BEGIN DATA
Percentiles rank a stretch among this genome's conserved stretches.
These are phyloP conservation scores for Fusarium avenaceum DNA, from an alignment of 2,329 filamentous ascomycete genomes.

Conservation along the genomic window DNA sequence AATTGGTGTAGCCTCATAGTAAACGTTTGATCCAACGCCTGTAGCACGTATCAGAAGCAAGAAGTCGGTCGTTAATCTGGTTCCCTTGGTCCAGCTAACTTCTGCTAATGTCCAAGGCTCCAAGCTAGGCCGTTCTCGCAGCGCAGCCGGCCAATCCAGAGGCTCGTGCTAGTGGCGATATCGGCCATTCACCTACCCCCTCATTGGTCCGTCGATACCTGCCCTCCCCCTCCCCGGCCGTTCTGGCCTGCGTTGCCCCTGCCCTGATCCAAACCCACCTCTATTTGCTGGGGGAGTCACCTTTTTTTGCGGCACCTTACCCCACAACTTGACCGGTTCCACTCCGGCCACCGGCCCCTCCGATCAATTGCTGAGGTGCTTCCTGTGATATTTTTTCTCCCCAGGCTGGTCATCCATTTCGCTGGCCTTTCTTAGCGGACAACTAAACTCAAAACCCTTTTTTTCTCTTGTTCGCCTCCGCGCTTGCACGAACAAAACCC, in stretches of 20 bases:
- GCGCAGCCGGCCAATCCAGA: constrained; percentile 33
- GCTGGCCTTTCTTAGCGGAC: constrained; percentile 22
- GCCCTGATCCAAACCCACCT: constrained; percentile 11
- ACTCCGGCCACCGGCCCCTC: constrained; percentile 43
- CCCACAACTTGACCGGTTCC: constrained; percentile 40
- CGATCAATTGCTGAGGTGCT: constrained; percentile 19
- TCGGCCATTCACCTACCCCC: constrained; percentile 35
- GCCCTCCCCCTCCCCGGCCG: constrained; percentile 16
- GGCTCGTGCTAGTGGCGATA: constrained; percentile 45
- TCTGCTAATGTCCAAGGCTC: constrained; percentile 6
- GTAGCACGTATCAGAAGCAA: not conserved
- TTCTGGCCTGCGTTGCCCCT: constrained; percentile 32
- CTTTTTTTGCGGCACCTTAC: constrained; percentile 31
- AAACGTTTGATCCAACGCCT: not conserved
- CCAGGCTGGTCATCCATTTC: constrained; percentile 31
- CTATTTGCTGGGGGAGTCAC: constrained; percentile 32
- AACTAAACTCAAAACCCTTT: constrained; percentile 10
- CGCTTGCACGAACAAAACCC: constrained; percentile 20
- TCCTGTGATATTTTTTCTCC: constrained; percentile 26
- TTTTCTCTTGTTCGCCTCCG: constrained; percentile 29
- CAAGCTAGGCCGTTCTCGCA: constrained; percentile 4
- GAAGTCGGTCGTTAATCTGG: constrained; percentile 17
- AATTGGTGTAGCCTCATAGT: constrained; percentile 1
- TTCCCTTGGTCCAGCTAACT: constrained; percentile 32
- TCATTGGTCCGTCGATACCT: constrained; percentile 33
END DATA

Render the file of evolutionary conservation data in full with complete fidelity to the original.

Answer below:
Percentiles rank a stretch among this genome's conserved stretches.
These are phyloP conservation scores for Fusarium avenaceum DNA, from an alignment of 2,329 filamentous ascomycete genomes.

Conservation along the genomic window DNA sequence AATTGGTGTAGCCTCATAGTAAACGTTTGATCCAACGCCTGTAGCACGTATCAGAAGCAAGAAGTCGGTCGTTAATCTGGTTCCCTTGGTCCAGCTAACTTCTGCTAATGTCCAAGGCTCCAAGCTAGGCCGTTCTCGCAGCGCAGCCGGCCAATCCAGAGGCTCGTGCTAGTGGCGATATCGGCCATTCACCTACCCCCTCATTGGTCCGTCGATACCTGCCCTCCCCCTCCCCGGCCGTTCTGGCCTGCGTTGCCCCTGCCCTGATCCAAACCCACCTCTATTTGCTGGGGGAGTCACCTTTTTTTGCGGCACCTTACCCCACAACTTGACCGGTTCCACTCCGGCCACCGGCCCCTCCGATCAATTGCTGAGGTGCTTCCTGTGATATTTTTTCTCCCCAGGCTGGTCATCCATTTCGCTGGCCTTTCTTAGCGGACAACTAAACTCAAAACCCTTTTTTTCTCTTGTTCGCCTCCGCGCTTGCACGAACAAAACCC, in stretches of 20 bases:
- GCGCAGCCGGCCAATCCAGA: constrained; percentile 33
- GCTGGCCTTTCTTAGCGGAC: constrained; percentile 22
- GCCCTGATCCAAACCCACCT: constrained; percentile 11
- ACTCCGGCCACCGGCCCCTC: constrained; percentile 43
- CCCACAACTTGACCGGTTCC: constrained; percentile 40
- CGATCAATTGCTGAGGTGCT: constrained; percentile 19
- TCGGCCATTCACCTACCCCC: constrained; percentile 35
- GCCCTCCCCCTCCCCGGCCG: constrained; percentile 16
- GGCTCGTGCTAGTGGCGATA: constrained; percentile 45
- TCTGCTAATGTCCAAGGCTC: constrained; percentile 6
- GTAGCACGTATCAGAAGCAA: not conserved
- TTCTGGCCTGCGTTGCCCCT: constrained; percentile 32
- CTTTTTTTGCGGCACCTTAC: constrained; percentile 31
- AAACGTTTGATCCAACGCCT: not conserved
- CCAGGCTGGTCATCCATTTC: constrained; percentile 31
- CTATTTGCTGGGGGAGTCAC: constrained; percentile 32
- AACTAAACTCAAAACCCTTT: constrained; percentile 10
- CGCTTGCACGAACAAAACCC: constrained; percentile 20
- TCCTGTGATATTTTTTCTCC: constrained; percentile 26
- TTTTCTCTTGTTCGCCTCCG: constrained; percentile 29
- CAAGCTAGGCCGTTCTCGCA: constrained; percentile 4
- GAAGTCGGTCGTTAATCTGG: constrained; percentile 17
- AATTGGTGTAGCCTCATAGT: constrained; percentile 1
- TTCCCTTGGTCCAGCTAACT: constrained; percentile 32
- TCATTGGTCCGTCGATACCT: constrained; percentile 33